Many children are blessed with two parents who do not engage in abuse and are supportive, caring and co-operative. This bill doesn't discourage parenting of children by more than one parent. Other children face enormous stress and adversity: violence in the home directed at mothers, stress from parental conflict, child abuse, mental illness, substance abuse, and poverty. These children require a range of responses from the legal system in accordance with their particular individual needs.
We can't anticipate the diverse experiences of all families. Presumptions—any presumptions, such as maximum contact—are beneficial only to the extent that families are the same. When contact increases child adversity, that kind of presumption can cause harm. Removing presumptions frees courts to respond to the needs of children in accordance with individual circumstances.
Also welcome is the direction to give priority to the child's physical, emotional and psychological safety, security and well-being. That provision is long overdue. The hope is that the term “priority” will counter a failure to investigate domestic violence and child abuse that we see in the case law, forceful removal of children from preferred parents, and the ordering of children against their will to comply with punitive orders that may not be beneficial or safe. That “child safety first” provision has been recommended by family academics for decades. That's a very positive change.
As others have said before me, many problems are the result of limited understanding of family violence. The less one knows, the simpler it looks. Family violence is a gender equality issue. It is a child human rights issue too. Every child is directly harmed when coercive control, abuse and violence are directed against the child's caregiver.
Some children will experience long-term fear responses and emotional and even developmental harm. Participating in abuse against mothers is often combined with abuse directed against children. The patterns of behaviour associated with family violence are: demeaning domination; monitoring and surveillance; excessive physical discipline; risky or sexualized parenting; undermining; and coercive control. Those patterns that we associate with family violence commonly continue in the parenting practices against children after separation. Failure to protect impairs children's recovery from fear and reduces child resilience. The new focus on safety, security and well-being will help, particularly if false assumptions are disallowed.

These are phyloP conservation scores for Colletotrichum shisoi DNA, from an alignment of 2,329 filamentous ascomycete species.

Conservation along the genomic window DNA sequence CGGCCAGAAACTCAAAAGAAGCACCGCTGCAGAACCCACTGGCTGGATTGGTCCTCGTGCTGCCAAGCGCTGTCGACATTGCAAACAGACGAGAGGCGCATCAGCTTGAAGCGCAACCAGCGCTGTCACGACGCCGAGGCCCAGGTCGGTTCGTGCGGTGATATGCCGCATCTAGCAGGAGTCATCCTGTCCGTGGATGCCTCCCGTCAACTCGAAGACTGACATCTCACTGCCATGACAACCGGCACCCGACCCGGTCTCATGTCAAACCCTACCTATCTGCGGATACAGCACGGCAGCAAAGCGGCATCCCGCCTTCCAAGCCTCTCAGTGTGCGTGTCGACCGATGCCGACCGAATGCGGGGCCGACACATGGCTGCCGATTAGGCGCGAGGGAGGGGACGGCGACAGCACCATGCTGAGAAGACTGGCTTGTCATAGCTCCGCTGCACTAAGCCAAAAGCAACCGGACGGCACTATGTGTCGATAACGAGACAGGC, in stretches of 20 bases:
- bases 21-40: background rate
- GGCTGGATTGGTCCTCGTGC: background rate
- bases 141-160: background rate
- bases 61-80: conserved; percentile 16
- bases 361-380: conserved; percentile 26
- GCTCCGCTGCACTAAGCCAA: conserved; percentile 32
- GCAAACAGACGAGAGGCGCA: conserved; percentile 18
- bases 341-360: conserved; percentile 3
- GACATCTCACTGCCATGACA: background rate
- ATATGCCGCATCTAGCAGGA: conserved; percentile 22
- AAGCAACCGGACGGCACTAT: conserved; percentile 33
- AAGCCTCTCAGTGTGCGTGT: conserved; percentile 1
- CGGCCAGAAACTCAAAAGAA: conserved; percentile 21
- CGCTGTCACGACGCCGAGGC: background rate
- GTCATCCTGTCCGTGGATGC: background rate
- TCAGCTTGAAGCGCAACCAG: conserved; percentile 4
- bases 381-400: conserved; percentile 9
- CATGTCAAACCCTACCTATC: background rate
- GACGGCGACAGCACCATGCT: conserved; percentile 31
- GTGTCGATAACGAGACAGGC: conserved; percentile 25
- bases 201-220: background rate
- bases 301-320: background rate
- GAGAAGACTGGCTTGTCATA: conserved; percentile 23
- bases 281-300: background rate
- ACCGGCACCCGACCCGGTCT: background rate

I share with others an enthusiasm for proposed paragraph 16(3)(e), the duty to consider the child's views and preferences. Children have the right to insist that family courts and experts listen more respectfully to their experiences and views, particularly when it comes to parenting and their own safety. I would also, however, confirm what some of your other witnesses have said: that it's really important to hear from children in a way that doesn't put them in the middle of conflict.
I have some concerns about the definition of “family violence”. Inclusion of coercive and controlling terminology is welcome, as is harm to animals and property, but the definition misses an important opportunity to identify family violence as child abuse and to articulate clearly the distinction between dominant aggressor abuse or violence and targeted person resistance violence. That kind of clarity could have helped with what will probably become problems with interpretation in connection with self-protection.
Proposed paragraph 16(3)(j) is framed incorrectly. The central concern is what engaging in family violence tells us about a person's capacity to co-parent effectively and supportively. Please refer to the list of considerations to be included in proposed paragraph 16(3)(j) and in proposed subsection 16(4), as recommended in the LEAF brief.
I have very serious concerns about the new “best interests of the child” consideration in proposed paragraph 16(3)(c)—the duty to consider “each spouse's willingness to support the development and maintenance of the child's relationship”—if, from the child's point of view, the relationship is non-existent or harmful. The provision places the responsibility on the wrong parent. In my view, it's potentially harmful to children. Removal of that provision would be best. At the very least, it requires a “best interests of the child” qualification.
I share the concerns that others have mentioned that proposed subsection 16.2(3) imposes parallel parenting. This can be a serious issue in a family violence context, given that we know that perpetrators often engage in frightening, lax or coercive parenting in order to harass or frighten. The suggested modifications in the three briefs would help to correct that problem.
Others have noted the need for additional clarity in the relocation provisions. There's also a need to ensure that proposed section 16.9(3) clearly allows ex parte applications in family violence cases. Proposed relocation has—
Thank you very much for the opportunity to contribute to this important legislation.